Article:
The Invisible Man (2020)

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Official Synopsis
What you can’t see can hurt you. Emmy winner Elisabeth Moss (Us, Hulu’s The Handmaid’s Tale) stars in a terrifying modern tale of obsession inspired by Universal’s classic monster character.
Release Date
February 2
MPAA Rating

Trapped in a violent, controlling relationship with a wealthy and brilliant scientist, Cecilia Kass (Moss) escapes in the dead of night and disappears into hiding, aided by her sister, Emily (Harriet Dyer, NBC’s The InBetween), their childhood friend, James (Aldis Hodge, Straight Outta Compton) and his teenage daughter, Sydney (Storm Reid, HBO’s Euphoria). But when Cecilia’s abusive ex, Adrian (Oliver Jackson-Cohen, Netflix’s The Haunting of Hill House) commits suicide and leaves her a generous portion of his vast fortune, Cecilia suspects his death was a hoax. As a series of eerie coincidences turn lethal, threatening the lives of those she loves, Cecilia’s sanity begins to unravel as she desperately tries to prove that she is being hunted by someone nobody can see.

In the past, the Invisible Man has always been a character who underwent some kind of experiment that made him invisible. No matter how much he or others tried to reverse the process, they could never make him visible again. During his time as an invisible person, he started playing pranks on others, as would any person who could move around unseen. However, over time his pranks became deadly. He started losing his grip on reality. A sort of megalomaniacal attitude came over him because he could go almost anywhere he wanted to, hear or see things and no one would know he was there.

This Invisible Man was a slightly different character. There was no slow descent into madness for him. He has and always was an abusive, controlling sociopathic man (who probably could teach a Ph.D. level course is gaslighting) who then invents a suit that allows him to be invisible. In the era of the current #MeToo movement, Leigh Wannell’s version of The Invisible Man is a chilling look into the life of an abused woman whose boyfriend controlled everything she did, ate, thought, & even who her friends were, which it seems were none. The difference is now he could become invisible and affect others around her. This kind of obsessive torment once again forces her into isolation, as her grip on reality begins to unravel. It causes her to question, “Did he really committed suicide or had he found a new way to torment her?”.

Elizabeth Moss’s portrayal of an abused woman was gritty, yet empowering. From her beginnings as a frightened woman, whose only desire is to escape her abusive relationship, to the final confrontation where she is literally facing her greatest fear, an abusive ex bound on destroying her life if he can’t have her. The other characters were also good in the fact that they helped to push the narrative of what happens when a woman in that situation has her abuser in their ear. Through his quiet manipulation, they became the Invisible Man’s mouthpiece, saying to Kass “oh you’re just crazy”, “he’s dead he can’t hurt you anymore.”, or “ You need help.”. It was a masterclass in gaslighting, unlike anything I’ve seen before in film.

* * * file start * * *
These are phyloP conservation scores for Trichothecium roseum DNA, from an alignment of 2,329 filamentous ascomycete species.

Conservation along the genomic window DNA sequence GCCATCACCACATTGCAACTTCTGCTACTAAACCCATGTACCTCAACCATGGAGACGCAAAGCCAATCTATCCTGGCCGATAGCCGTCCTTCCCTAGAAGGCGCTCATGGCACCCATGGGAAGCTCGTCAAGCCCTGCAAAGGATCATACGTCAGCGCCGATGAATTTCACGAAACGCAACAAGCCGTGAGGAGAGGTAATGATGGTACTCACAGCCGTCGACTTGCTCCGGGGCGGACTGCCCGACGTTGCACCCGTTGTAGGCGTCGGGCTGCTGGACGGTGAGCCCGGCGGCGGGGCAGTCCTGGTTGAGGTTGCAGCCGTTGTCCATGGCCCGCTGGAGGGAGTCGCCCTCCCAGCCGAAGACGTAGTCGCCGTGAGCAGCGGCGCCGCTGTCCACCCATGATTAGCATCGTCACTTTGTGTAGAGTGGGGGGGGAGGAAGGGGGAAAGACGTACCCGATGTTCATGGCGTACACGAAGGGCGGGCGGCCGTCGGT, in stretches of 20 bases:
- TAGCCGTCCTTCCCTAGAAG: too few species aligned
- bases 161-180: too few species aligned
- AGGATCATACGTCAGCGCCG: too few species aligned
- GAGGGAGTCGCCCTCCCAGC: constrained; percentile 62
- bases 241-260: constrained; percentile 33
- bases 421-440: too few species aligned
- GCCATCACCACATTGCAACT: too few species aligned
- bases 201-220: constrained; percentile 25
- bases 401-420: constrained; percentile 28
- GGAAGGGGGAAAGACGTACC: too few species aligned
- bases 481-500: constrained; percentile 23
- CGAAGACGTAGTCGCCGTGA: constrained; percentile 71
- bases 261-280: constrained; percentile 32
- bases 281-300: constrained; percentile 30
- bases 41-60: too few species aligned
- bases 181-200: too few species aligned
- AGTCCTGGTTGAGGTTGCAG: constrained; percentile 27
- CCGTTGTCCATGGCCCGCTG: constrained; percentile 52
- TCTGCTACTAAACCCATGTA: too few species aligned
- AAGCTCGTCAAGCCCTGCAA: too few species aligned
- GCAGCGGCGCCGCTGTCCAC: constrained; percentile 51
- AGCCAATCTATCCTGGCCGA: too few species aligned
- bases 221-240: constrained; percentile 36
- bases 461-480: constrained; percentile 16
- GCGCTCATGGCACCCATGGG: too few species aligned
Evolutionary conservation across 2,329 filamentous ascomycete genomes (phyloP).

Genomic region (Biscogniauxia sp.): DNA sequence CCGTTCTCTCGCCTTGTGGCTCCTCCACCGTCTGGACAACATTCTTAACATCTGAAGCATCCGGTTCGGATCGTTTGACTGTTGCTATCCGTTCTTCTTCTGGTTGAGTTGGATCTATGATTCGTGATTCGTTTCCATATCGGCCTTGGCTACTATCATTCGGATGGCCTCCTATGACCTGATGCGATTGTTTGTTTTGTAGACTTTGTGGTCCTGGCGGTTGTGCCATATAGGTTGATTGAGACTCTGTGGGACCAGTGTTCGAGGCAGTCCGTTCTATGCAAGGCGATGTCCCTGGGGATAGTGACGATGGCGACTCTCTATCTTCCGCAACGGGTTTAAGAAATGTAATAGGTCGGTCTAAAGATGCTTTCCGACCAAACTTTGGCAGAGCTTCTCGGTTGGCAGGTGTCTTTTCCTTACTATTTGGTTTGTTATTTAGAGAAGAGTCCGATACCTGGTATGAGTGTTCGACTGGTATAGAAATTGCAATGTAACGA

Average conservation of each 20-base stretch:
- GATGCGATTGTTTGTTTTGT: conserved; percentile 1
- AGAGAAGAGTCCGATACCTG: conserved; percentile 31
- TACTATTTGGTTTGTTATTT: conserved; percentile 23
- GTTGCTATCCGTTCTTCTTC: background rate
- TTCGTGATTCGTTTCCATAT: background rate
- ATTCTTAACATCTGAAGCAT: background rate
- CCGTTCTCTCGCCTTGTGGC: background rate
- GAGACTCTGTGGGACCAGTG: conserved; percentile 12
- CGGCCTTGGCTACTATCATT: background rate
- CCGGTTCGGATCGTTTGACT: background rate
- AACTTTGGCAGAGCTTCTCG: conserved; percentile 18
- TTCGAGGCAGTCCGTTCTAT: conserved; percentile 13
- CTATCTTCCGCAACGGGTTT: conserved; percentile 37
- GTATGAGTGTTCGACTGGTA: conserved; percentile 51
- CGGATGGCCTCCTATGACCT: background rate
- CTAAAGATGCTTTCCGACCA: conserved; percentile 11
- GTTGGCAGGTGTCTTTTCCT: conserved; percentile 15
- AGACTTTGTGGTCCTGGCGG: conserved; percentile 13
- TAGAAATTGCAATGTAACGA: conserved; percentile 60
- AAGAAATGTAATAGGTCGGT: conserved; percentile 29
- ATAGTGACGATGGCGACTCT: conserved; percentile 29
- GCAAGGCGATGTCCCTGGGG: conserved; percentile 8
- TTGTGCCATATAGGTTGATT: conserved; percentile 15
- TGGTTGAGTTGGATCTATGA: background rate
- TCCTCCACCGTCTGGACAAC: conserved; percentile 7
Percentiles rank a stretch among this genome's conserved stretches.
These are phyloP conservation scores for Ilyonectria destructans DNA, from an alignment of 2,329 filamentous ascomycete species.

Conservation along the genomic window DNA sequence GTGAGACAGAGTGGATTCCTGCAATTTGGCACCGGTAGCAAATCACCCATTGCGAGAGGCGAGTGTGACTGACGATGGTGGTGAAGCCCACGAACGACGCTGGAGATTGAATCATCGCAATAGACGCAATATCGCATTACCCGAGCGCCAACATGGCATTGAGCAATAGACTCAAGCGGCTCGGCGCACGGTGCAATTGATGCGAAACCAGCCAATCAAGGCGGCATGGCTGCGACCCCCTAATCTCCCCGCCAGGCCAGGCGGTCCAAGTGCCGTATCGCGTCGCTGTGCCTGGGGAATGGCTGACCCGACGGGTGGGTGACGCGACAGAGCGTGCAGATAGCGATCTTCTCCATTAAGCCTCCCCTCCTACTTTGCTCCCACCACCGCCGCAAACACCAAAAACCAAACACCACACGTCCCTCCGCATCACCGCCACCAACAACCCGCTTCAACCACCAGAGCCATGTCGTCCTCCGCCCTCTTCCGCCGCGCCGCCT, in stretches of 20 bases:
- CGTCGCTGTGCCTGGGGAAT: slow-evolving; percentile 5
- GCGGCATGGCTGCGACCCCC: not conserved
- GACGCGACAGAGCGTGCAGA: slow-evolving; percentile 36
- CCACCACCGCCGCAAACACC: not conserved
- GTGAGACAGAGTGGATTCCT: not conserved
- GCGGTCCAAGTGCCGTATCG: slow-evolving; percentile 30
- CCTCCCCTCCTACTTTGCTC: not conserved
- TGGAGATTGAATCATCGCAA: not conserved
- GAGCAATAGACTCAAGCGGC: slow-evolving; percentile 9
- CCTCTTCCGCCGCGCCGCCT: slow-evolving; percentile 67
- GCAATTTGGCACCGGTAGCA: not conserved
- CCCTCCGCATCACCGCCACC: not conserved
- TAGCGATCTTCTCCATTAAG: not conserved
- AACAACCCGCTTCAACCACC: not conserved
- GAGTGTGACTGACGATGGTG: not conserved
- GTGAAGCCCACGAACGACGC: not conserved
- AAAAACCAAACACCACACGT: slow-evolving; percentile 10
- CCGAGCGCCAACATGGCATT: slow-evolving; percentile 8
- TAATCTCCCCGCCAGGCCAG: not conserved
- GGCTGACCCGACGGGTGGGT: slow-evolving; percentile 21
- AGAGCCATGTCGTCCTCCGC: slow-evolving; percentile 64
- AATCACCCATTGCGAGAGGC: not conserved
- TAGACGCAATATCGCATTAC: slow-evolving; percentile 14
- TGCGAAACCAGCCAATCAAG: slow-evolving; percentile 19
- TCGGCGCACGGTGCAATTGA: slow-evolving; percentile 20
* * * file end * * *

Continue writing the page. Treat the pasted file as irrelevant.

As great as the movie was there was one minor thing that got to me, after a while. At various parts of the movie, there’s almost a dead silence as Cecilia is staring into nothingness and I’m sitting there thinking “come on, do something or move on!”. Yeah, I get that they are trying to build some suspense in those moments, but they went a touch too long in those scenes. Again this is just a minor gripe for me and doesn’t really detract from the movie at all. Of course in usual Blumhouse fashion, there’s a twist at the end, but you’re just gonna have to check it out to see what happens.

Editor review

1 reviews

The Invisible Man truly becomes a monster!
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Even though the Invisible Man has always been one of the many Universal Classic monsters he was nothing more than just a murderer that couldn’t be seen. The realism of the subject matter may hit close to home for many people out there, both women and men. The Invisible Man is for victims of domestic abuse what Jordan Peele’s “Get Out” was for black people. The fact that he’s using a form of mental abuse that is very, very common in this day and age is what really makes him a monster. It is honestly a shame that this was not the first movie that could have launched Universal’s ‘Dark Universe’ franchise years ago.
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